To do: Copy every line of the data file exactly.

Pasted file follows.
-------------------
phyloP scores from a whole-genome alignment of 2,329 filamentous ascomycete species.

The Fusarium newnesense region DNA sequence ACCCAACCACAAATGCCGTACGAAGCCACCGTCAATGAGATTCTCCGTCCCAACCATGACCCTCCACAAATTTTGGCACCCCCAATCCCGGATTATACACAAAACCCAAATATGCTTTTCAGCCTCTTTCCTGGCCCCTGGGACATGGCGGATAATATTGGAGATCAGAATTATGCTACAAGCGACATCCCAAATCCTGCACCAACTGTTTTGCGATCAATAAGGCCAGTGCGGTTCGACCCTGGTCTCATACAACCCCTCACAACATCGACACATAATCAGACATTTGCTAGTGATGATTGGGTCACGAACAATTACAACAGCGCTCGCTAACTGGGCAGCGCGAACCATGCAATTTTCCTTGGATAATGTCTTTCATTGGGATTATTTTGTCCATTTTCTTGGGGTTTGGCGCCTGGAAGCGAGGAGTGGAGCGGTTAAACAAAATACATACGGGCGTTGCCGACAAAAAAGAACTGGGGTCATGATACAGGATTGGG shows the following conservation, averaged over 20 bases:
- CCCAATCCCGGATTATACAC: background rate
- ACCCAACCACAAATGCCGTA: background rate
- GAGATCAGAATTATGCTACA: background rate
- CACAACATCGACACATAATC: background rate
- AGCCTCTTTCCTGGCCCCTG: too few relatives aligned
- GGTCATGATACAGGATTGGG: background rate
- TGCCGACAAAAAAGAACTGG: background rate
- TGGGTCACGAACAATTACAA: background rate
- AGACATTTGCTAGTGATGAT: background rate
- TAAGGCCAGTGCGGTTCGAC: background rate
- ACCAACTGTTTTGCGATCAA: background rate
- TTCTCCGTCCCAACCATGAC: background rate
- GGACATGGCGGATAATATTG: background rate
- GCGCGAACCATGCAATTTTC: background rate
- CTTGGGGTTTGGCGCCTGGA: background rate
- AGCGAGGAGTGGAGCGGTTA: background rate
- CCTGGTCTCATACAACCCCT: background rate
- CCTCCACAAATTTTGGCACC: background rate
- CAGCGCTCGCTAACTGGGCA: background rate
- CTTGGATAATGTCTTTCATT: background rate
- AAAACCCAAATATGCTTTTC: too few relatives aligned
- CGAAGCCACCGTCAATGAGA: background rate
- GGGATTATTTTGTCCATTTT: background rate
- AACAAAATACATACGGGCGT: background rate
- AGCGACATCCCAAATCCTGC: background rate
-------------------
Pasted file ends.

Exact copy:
phyloP scores from a whole-genome alignment of 2,329 filamentous ascomycete species.

The Fusarium newnesense region DNA sequence ACCCAACCACAAATGCCGTACGAAGCCACCGTCAATGAGATTCTCCGTCCCAACCATGACCCTCCACAAATTTTGGCACCCCCAATCCCGGATTATACACAAAACCCAAATATGCTTTTCAGCCTCTTTCCTGGCCCCTGGGACATGGCGGATAATATTGGAGATCAGAATTATGCTACAAGCGACATCCCAAATCCTGCACCAACTGTTTTGCGATCAATAAGGCCAGTGCGGTTCGACCCTGGTCTCATACAACCCCTCACAACATCGACACATAATCAGACATTTGCTAGTGATGATTGGGTCACGAACAATTACAACAGCGCTCGCTAACTGGGCAGCGCGAACCATGCAATTTTCCTTGGATAATGTCTTTCATTGGGATTATTTTGTCCATTTTCTTGGGGTTTGGCGCCTGGAAGCGAGGAGTGGAGCGGTTAAACAAAATACATACGGGCGTTGCCGACAAAAAAGAACTGGGGTCATGATACAGGATTGGG shows the following conservation, averaged over 20 bases:
- CCCAATCCCGGATTATACAC: background rate
- ACCCAACCACAAATGCCGTA: background rate
- GAGATCAGAATTATGCTACA: background rate
- CACAACATCGACACATAATC: background rate
- AGCCTCTTTCCTGGCCCCTG: too few relatives aligned
- GGTCATGATACAGGATTGGG: background rate
- TGCCGACAAAAAAGAACTGG: background rate
- TGGGTCACGAACAATTACAA: background rate
- AGACATTTGCTAGTGATGAT: background rate
- TAAGGCCAGTGCGGTTCGAC: background rate
- ACCAACTGTTTTGCGATCAA: background rate
- TTCTCCGTCCCAACCATGAC: background rate
- GGACATGGCGGATAATATTG: background rate
- GCGCGAACCATGCAATTTTC: background rate
- CTTGGGGTTTGGCGCCTGGA: background rate
- AGCGAGGAGTGGAGCGGTTA: background rate
- CCTGGTCTCATACAACCCCT: background rate
- CCTCCACAAATTTTGGCACC: background rate
- CAGCGCTCGCTAACTGGGCA: background rate
- CTTGGATAATGTCTTTCATT: background rate
- AAAACCCAAATATGCTTTTC: too few relatives aligned
- CGAAGCCACCGTCAATGAGA: background rate
- GGGATTATTTTGTCCATTTT: background rate
- AACAAAATACATACGGGCGT: background rate
- AGCGACATCCCAAATCCTGC: background rate